• Avoid all uncooked vegetables and most uncooked fruits. You may eat fruit that you can peel a thick skin off of, such as a banana or an orange. Cooked vegetables and canned fruits and juices are safe to eat.
  • Avoid raw or rare meat and fish and uncooked or undercooked eggs. Cook meat until it’s well-done. Thoroughly cook eggs (no runny yolks).
  • Avoid salad bars and deli counters. Buy vacuum-packed lunch meats instead of freshly sliced meats.
  • Consume only pasteurized milk, yogurt, cheese and other dairy products.
  • Avoid soft mold-ripened and blue-veined cheeses such as Brie, Camembert, Roquefort, Stilton, Gorgonzola and Bleu.
  • Avoid well water or boil it for one minute before drinking. At home, it’s okay to drink tap water or bottled water.

So here’s to the next 10 HEALTHY, INFECTION-FREE days!  Go Team Mama Pham!

Language Barriers – English, Vietnamese, Medical

I am learning the intersection of three languages:  English, Vietnamese and Medical!  When I am at the hospital, I often translate for my mom.  When I am not around, I imagine a lot of hand gestures and repeating happens.  I’m sure she and the nurses have developed a special language.  I would say my Vietnamese is intermediate – enough to read and write (maybe even create a poem), but most certainly not enough to translate all medical terms.  Therefore, the past few days, I have spent looking up various medical terms in Vietnamese.  Below are some key terms that have helped with translation for my mom and relatives:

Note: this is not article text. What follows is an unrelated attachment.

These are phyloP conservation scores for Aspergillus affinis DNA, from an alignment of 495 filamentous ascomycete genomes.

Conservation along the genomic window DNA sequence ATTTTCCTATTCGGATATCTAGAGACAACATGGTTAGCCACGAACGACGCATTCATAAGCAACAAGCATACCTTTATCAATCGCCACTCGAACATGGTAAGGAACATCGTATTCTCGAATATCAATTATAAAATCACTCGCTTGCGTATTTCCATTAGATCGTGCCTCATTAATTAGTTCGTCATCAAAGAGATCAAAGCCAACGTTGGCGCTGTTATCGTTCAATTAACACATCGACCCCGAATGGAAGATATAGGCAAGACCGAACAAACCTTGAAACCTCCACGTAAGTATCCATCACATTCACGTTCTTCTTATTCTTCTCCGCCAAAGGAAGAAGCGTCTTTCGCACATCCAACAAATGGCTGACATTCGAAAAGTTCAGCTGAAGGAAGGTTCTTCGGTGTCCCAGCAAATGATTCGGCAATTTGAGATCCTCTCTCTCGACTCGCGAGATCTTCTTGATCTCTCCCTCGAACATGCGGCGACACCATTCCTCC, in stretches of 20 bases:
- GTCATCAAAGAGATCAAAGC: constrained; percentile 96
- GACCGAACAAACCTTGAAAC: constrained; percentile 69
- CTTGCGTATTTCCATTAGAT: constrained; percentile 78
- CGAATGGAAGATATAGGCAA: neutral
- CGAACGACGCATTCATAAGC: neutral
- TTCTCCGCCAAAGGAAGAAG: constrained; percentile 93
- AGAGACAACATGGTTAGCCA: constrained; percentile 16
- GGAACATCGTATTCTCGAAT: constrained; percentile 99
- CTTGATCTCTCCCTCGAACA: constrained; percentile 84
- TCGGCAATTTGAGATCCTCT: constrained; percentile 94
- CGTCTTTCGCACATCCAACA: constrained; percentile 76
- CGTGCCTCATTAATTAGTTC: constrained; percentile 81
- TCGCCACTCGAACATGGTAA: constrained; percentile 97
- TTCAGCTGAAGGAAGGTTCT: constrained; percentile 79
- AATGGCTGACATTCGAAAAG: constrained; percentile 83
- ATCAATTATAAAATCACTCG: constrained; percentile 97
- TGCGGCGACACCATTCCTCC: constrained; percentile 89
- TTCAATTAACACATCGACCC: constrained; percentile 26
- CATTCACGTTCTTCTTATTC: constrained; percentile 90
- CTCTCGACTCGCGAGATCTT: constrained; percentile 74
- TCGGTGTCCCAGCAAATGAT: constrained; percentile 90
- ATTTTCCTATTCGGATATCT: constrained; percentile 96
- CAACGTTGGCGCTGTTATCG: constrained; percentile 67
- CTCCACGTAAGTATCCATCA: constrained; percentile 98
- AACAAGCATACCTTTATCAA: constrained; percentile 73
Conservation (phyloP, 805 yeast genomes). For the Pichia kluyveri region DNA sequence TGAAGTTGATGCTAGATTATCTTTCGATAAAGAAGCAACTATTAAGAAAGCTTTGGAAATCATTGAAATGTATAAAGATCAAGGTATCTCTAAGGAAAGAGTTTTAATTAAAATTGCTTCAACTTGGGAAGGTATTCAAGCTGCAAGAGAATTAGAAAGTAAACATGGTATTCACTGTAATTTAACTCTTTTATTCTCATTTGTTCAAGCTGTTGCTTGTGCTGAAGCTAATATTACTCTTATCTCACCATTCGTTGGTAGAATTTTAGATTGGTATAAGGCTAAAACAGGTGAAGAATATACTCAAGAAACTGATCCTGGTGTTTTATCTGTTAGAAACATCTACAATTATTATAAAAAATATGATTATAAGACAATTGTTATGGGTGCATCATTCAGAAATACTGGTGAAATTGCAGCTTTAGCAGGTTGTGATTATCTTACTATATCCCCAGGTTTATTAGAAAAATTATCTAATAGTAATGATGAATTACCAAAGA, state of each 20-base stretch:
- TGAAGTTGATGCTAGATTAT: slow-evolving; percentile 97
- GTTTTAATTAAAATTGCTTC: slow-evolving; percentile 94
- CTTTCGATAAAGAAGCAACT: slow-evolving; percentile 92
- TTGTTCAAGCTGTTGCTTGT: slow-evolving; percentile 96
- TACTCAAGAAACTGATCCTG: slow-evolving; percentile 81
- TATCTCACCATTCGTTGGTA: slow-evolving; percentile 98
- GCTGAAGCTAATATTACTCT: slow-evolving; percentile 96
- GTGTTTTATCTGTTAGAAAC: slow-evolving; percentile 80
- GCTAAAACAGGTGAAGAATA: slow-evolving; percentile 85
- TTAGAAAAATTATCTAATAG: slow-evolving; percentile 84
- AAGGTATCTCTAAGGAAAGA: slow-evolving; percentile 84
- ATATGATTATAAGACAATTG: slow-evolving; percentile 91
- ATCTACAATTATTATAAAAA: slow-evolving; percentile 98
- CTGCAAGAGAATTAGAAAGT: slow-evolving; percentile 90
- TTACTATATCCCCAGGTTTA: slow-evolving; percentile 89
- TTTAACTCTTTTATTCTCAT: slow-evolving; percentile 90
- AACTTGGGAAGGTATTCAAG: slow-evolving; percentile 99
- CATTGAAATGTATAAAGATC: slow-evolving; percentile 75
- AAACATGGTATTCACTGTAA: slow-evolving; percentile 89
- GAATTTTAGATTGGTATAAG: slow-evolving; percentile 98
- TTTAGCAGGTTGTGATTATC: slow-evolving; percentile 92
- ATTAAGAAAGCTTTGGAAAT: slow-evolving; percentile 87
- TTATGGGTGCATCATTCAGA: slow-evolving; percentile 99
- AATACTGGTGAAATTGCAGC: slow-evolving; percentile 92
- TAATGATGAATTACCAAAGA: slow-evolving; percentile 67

• red blood cells:  hồng huyết cầu 
  • white blood cells: bạch cầu
  • plasma:  huyết tương 
  • platelets: tiểu cầu 
  • cells: tế bào
  • cancer: ung thư

I found the following two websites quite useful:

Cytogenetics, Chromosome 11, Mixed-Lineage Leukemia (MLL)

Today, Dr. Lewis talked to us about my mom’s cytogenetics results.  I will try to describe this in a accurate way, but please keep in mind that my road to learning the language of Cancer is still relatively new.  I also need to brush up on some high school and college biology classes!

She has abnormalities in Chromosome 11. The results say:

Abnormal female karyotype with a deletion in the q-arm* of chromosome 11 in 4/5 metaphase cells available analyzed.  

These abnormal cells also had additional non-clonal abnormalities.

The remaining 1/5 cell showed a 46,XX karyotype.

Submission of a follow-up specimen to monitor karyotypic evolution should be considered as clinically indicated.  Karyotypic evolution often precedes disease progression. 

*I read that q-arm = long-arm